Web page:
Whether you’re a fan of the 2010 Tim Burton film, the 1951 Disney version or the original 1865 novel, Alice in Wonderland holds a special place in our hearts. The story of the plucky girl who finds herself in some fantastical situations has enthralled generations of kids (and big kids at heart). And Northern Stage’s Christmas production of Alice in Wonderland promises to present a whole new take on the classic fairy tale.
‘It’s a mixture of Alice in Wonderland and Alice Through the Looking Glass,’ explains Mark Calvert, who has the task of bringing a world of wonder to life at Northern Stage this Christmas. The play, written by Theresa Heskins, first premiered in another Newcastle – Newcastle under Lyme – and shows Alice in a completely different light to the one you’ll know and love.
‘This Alice isn’t the daughter of your Oxbridge-educated parents falling asleep underneath a tree,’ says Mark. ‘She lives on a boat with her mam who is a bit like Fagin from Oliver, Alice can’t read or write and is definitely working class. It’s her journey to find knowledge and to understand who she is.’
‘There’s always that moment when the audience are expecting a blue-dressed, white-pinafored Alice, and it’s not going to be that,’ says Mark. ‘I want her to be an actual heroine. I want an audience to feel – boy or girl – that she can be their hero.’
But although our hero may not be what we expect, the classic cast of characters she meets along the way are all there.
The production, which takes on a Victorian theme, will be packed with plenty of songs and colourful costumes that promise to stretch the company of 14, almost all of whom are from the North East.
‘This year, even compared to last year, is going to be a bigger show,’ explains Mark. The production will be presented in the round, with the potential to seat 600 in the theatre. Some of the audience will sit at red velvet-topped cabaret tables, watching the production – which contains 23 different songs and a cornucopia of special effects – unfold right in front of them.
‘We never make it easy for ourselves,’ admits Mark. ‘It’s important that a family audience come out and feel their money has been well-spent and they’ve had a good time.’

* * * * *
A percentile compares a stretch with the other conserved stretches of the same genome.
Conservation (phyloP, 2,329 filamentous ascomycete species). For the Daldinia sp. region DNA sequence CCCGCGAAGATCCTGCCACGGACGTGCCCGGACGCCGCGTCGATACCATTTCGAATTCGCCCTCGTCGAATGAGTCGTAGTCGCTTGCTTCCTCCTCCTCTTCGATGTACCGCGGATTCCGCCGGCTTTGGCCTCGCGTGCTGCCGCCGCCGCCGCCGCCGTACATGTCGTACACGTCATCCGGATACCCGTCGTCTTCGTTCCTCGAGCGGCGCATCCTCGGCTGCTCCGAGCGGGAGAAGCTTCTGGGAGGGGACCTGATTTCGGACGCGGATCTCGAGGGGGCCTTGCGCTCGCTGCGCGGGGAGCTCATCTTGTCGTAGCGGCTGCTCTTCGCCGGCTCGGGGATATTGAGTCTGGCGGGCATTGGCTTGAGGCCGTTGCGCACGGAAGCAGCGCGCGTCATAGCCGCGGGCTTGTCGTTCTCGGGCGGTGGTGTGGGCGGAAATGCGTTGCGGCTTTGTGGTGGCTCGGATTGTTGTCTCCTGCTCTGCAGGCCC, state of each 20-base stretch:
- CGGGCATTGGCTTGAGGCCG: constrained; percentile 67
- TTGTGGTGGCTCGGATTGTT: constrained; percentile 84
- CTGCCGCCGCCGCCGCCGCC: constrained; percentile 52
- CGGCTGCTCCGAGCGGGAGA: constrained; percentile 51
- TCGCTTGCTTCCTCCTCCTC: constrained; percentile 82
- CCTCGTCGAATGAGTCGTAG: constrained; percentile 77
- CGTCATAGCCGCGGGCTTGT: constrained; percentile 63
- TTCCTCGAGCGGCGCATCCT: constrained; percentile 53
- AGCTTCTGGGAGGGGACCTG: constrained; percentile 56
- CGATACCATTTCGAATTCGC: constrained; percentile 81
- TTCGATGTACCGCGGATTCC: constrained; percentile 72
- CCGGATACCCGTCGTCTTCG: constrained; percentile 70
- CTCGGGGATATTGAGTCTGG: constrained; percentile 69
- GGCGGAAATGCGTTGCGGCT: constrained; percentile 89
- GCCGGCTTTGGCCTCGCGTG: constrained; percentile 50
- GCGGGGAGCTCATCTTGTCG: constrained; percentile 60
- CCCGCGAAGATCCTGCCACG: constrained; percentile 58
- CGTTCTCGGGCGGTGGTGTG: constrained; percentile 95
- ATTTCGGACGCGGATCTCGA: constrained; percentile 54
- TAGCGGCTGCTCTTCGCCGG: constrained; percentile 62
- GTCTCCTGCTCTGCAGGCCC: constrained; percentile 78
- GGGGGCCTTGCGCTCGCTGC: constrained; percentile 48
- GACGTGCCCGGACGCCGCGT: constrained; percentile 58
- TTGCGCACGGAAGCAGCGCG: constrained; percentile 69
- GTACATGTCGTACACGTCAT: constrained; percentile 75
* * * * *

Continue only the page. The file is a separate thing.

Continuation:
Mark has a few ideas for how he’ll make sure people do have a good time. The audience won’t simply be watching the show: they’ll be taking part. ‘There’s going to be a Bugsy Malone-style food fight at the end,’ he says, and the audience will be invited to bring their own decorated hats so they too can be Mad Hatters. The production team are also scratching their heads trying to figure out how they can incorporate bubbles, which proved such a massive hit with audiences at James and the Giant Peach, last year’s Christmas production.
‘We’re trying to find ways we can offer those moments of collective joy,’ says Mark. ‘Things will come out of rehearsals we haven’t thought of yet, and we’ll bring those ideas to the theatre.’
At one point, when Alice drinks the special potion that makes her balloon up in size, a four-metre-high puppet will shoot up from underneath the stage, all while the White Rabbit sings a song, oblivious to the way the heroine has become a giant.
In essence, and as always, Northern Stage will be injecting a little sparkle and magic into proceedings this Christmas.
‘It should be Wonderland, it shouldn’t be Alrightland,’ Mark adds. ‘To make it wonderful is quite tough, but we’re trying to find a way that we can bring an audience into that auditorium and allow them to walk into a world they haven’t seen before.’
Alice in Wonderland will be at Northern Stage from 25 November–6 January 2018, and is suitable for all ages, but recommended for five to 11 year olds. To book tickets, visit www.northernstage.co.uk, or call 0191 230 5151.